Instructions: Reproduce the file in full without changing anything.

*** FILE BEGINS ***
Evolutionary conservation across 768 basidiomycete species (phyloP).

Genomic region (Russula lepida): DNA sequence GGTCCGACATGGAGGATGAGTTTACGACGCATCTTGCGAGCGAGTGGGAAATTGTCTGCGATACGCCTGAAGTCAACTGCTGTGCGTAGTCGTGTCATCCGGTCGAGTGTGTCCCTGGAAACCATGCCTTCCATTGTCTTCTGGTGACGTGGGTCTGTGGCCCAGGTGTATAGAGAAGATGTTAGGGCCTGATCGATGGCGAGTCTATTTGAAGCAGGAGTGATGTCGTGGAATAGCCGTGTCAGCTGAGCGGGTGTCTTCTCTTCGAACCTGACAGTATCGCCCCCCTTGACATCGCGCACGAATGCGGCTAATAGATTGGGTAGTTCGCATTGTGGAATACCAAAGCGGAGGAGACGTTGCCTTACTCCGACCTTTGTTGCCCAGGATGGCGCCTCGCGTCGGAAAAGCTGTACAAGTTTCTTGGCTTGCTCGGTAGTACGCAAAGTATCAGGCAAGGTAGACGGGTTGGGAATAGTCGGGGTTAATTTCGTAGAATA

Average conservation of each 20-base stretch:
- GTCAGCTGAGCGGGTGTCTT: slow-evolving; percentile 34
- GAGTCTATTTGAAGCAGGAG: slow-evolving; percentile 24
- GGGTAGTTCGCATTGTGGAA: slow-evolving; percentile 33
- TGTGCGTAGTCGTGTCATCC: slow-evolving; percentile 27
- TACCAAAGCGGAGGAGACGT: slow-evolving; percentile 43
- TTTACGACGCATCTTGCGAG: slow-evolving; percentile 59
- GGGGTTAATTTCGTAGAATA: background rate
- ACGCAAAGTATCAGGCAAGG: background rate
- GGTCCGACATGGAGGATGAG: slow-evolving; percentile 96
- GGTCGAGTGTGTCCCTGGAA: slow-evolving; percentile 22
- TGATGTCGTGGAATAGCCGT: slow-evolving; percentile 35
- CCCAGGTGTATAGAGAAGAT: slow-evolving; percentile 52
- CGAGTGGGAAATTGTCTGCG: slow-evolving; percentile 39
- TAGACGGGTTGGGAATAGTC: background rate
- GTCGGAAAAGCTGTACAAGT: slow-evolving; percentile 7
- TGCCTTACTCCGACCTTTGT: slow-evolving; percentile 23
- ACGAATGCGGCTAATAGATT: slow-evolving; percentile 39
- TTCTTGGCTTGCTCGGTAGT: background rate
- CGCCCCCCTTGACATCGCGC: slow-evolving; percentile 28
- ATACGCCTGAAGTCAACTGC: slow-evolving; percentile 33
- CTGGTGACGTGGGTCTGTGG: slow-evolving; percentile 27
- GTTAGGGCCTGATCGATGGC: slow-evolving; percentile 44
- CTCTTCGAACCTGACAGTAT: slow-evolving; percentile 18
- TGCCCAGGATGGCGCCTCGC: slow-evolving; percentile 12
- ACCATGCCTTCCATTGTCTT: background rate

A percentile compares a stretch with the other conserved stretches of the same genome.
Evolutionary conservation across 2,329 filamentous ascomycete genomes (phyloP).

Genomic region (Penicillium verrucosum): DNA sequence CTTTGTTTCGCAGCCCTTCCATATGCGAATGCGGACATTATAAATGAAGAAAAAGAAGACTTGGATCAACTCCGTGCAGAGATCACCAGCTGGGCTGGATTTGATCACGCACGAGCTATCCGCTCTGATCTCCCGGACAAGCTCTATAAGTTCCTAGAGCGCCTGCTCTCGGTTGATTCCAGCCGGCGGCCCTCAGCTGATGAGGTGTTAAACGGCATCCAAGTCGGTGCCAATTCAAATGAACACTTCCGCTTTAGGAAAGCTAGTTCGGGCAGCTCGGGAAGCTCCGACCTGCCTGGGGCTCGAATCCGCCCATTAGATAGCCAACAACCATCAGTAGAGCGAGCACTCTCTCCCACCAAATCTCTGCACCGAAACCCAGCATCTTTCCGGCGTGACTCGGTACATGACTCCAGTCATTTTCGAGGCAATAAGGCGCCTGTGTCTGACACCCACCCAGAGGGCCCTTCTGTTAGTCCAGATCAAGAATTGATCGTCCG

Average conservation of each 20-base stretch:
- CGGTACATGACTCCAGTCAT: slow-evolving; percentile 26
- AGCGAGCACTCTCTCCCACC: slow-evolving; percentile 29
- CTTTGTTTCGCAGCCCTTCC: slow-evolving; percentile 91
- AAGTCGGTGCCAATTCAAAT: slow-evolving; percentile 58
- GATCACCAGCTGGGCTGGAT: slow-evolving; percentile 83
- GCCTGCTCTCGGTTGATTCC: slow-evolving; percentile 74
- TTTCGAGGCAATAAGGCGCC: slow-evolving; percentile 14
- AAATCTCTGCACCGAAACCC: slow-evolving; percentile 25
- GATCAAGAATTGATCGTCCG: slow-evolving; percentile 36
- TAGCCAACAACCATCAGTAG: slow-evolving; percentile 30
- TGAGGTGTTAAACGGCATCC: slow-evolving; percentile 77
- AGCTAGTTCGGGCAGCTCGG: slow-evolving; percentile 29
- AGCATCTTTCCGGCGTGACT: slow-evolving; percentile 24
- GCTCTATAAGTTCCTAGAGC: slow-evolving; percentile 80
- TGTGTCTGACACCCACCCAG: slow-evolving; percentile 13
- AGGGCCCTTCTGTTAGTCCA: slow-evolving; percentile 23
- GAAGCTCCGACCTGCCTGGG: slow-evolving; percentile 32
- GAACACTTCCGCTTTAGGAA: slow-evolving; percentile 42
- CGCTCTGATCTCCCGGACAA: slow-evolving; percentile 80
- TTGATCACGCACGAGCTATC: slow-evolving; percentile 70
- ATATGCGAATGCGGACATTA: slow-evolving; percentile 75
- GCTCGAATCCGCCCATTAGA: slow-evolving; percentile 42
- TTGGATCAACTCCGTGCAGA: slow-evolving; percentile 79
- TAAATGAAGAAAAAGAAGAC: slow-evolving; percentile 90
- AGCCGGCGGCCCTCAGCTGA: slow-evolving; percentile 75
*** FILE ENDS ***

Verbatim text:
Evolutionary conservation across 768 basidiomycete species (phyloP).

Genomic region (Russula lepida): DNA sequence GGTCCGACATGGAGGATGAGTTTACGACGCATCTTGCGAGCGAGTGGGAAATTGTCTGCGATACGCCTGAAGTCAACTGCTGTGCGTAGTCGTGTCATCCGGTCGAGTGTGTCCCTGGAAACCATGCCTTCCATTGTCTTCTGGTGACGTGGGTCTGTGGCCCAGGTGTATAGAGAAGATGTTAGGGCCTGATCGATGGCGAGTCTATTTGAAGCAGGAGTGATGTCGTGGAATAGCCGTGTCAGCTGAGCGGGTGTCTTCTCTTCGAACCTGACAGTATCGCCCCCCTTGACATCGCGCACGAATGCGGCTAATAGATTGGGTAGTTCGCATTGTGGAATACCAAAGCGGAGGAGACGTTGCCTTACTCCGACCTTTGTTGCCCAGGATGGCGCCTCGCGTCGGAAAAGCTGTACAAGTTTCTTGGCTTGCTCGGTAGTACGCAAAGTATCAGGCAAGGTAGACGGGTTGGGAATAGTCGGGGTTAATTTCGTAGAATA

Average conservation of each 20-base stretch:
- GTCAGCTGAGCGGGTGTCTT: slow-evolving; percentile 34
- GAGTCTATTTGAAGCAGGAG: slow-evolving; percentile 24
- GGGTAGTTCGCATTGTGGAA: slow-evolving; percentile 33
- TGTGCGTAGTCGTGTCATCC: slow-evolving; percentile 27
- TACCAAAGCGGAGGAGACGT: slow-evolving; percentile 43
- TTTACGACGCATCTTGCGAG: slow-evolving; percentile 59
- GGGGTTAATTTCGTAGAATA: background rate
- ACGCAAAGTATCAGGCAAGG: background rate
- GGTCCGACATGGAGGATGAG: slow-evolving; percentile 96
- GGTCGAGTGTGTCCCTGGAA: slow-evolving; percentile 22
- TGATGTCGTGGAATAGCCGT: slow-evolving; percentile 35
- CCCAGGTGTATAGAGAAGAT: slow-evolving; percentile 52
- CGAGTGGGAAATTGTCTGCG: slow-evolving; percentile 39
- TAGACGGGTTGGGAATAGTC: background rate
- GTCGGAAAAGCTGTACAAGT: slow-evolving; percentile 7
- TGCCTTACTCCGACCTTTGT: slow-evolving; percentile 23
- ACGAATGCGGCTAATAGATT: slow-evolving; percentile 39
- TTCTTGGCTTGCTCGGTAGT: background rate
- CGCCCCCCTTGACATCGCGC: slow-evolving; percentile 28
- ATACGCCTGAAGTCAACTGC: slow-evolving; percentile 33
- CTGGTGACGTGGGTCTGTGG: slow-evolving; percentile 27
- GTTAGGGCCTGATCGATGGC: slow-evolving; percentile 44
- CTCTTCGAACCTGACAGTAT: slow-evolving; percentile 18
- TGCCCAGGATGGCGCCTCGC: slow-evolving; percentile 12
- ACCATGCCTTCCATTGTCTT: background rate

A percentile compares a stretch with the other conserved stretches of the same genome.
Evolutionary conservation across 2,329 filamentous ascomycete genomes (phyloP).

Genomic region (Penicillium verrucosum): DNA sequence CTTTGTTTCGCAGCCCTTCCATATGCGAATGCGGACATTATAAATGAAGAAAAAGAAGACTTGGATCAACTCCGTGCAGAGATCACCAGCTGGGCTGGATTTGATCACGCACGAGCTATCCGCTCTGATCTCCCGGACAAGCTCTATAAGTTCCTAGAGCGCCTGCTCTCGGTTGATTCCAGCCGGCGGCCCTCAGCTGATGAGGTGTTAAACGGCATCCAAGTCGGTGCCAATTCAAATGAACACTTCCGCTTTAGGAAAGCTAGTTCGGGCAGCTCGGGAAGCTCCGACCTGCCTGGGGCTCGAATCCGCCCATTAGATAGCCAACAACCATCAGTAGAGCGAGCACTCTCTCCCACCAAATCTCTGCACCGAAACCCAGCATCTTTCCGGCGTGACTCGGTACATGACTCCAGTCATTTTCGAGGCAATAAGGCGCCTGTGTCTGACACCCACCCAGAGGGCCCTTCTGTTAGTCCAGATCAAGAATTGATCGTCCG

Average conservation of each 20-base stretch:
- CGGTACATGACTCCAGTCAT: slow-evolving; percentile 26
- AGCGAGCACTCTCTCCCACC: slow-evolving; percentile 29
- CTTTGTTTCGCAGCCCTTCC: slow-evolving; percentile 91
- AAGTCGGTGCCAATTCAAAT: slow-evolving; percentile 58
- GATCACCAGCTGGGCTGGAT: slow-evolving; percentile 83
- GCCTGCTCTCGGTTGATTCC: slow-evolving; percentile 74
- TTTCGAGGCAATAAGGCGCC: slow-evolving; percentile 14
- AAATCTCTGCACCGAAACCC: slow-evolving; percentile 25
- GATCAAGAATTGATCGTCCG: slow-evolving; percentile 36
- TAGCCAACAACCATCAGTAG: slow-evolving; percentile 30
- TGAGGTGTTAAACGGCATCC: slow-evolving; percentile 77
- AGCTAGTTCGGGCAGCTCGG: slow-evolving; percentile 29
- AGCATCTTTCCGGCGTGACT: slow-evolving; percentile 24
- GCTCTATAAGTTCCTAGAGC: slow-evolving; percentile 80
- TGTGTCTGACACCCACCCAG: slow-evolving; percentile 13
- AGGGCCCTTCTGTTAGTCCA: slow-evolving; percentile 23
- GAAGCTCCGACCTGCCTGGG: slow-evolving; percentile 32
- GAACACTTCCGCTTTAGGAA: slow-evolving; percentile 42
- CGCTCTGATCTCCCGGACAA: slow-evolving; percentile 80
- TTGATCACGCACGAGCTATC: slow-evolving; percentile 70
- ATATGCGAATGCGGACATTA: slow-evolving; percentile 75
- GCTCGAATCCGCCCATTAGA: slow-evolving; percentile 42
- TTGGATCAACTCCGTGCAGA: slow-evolving; percentile 79
- TAAATGAAGAAAAAGAAGAC: slow-evolving; percentile 90
- AGCCGGCGGCCCTCAGCTGA: slow-evolving; percentile 75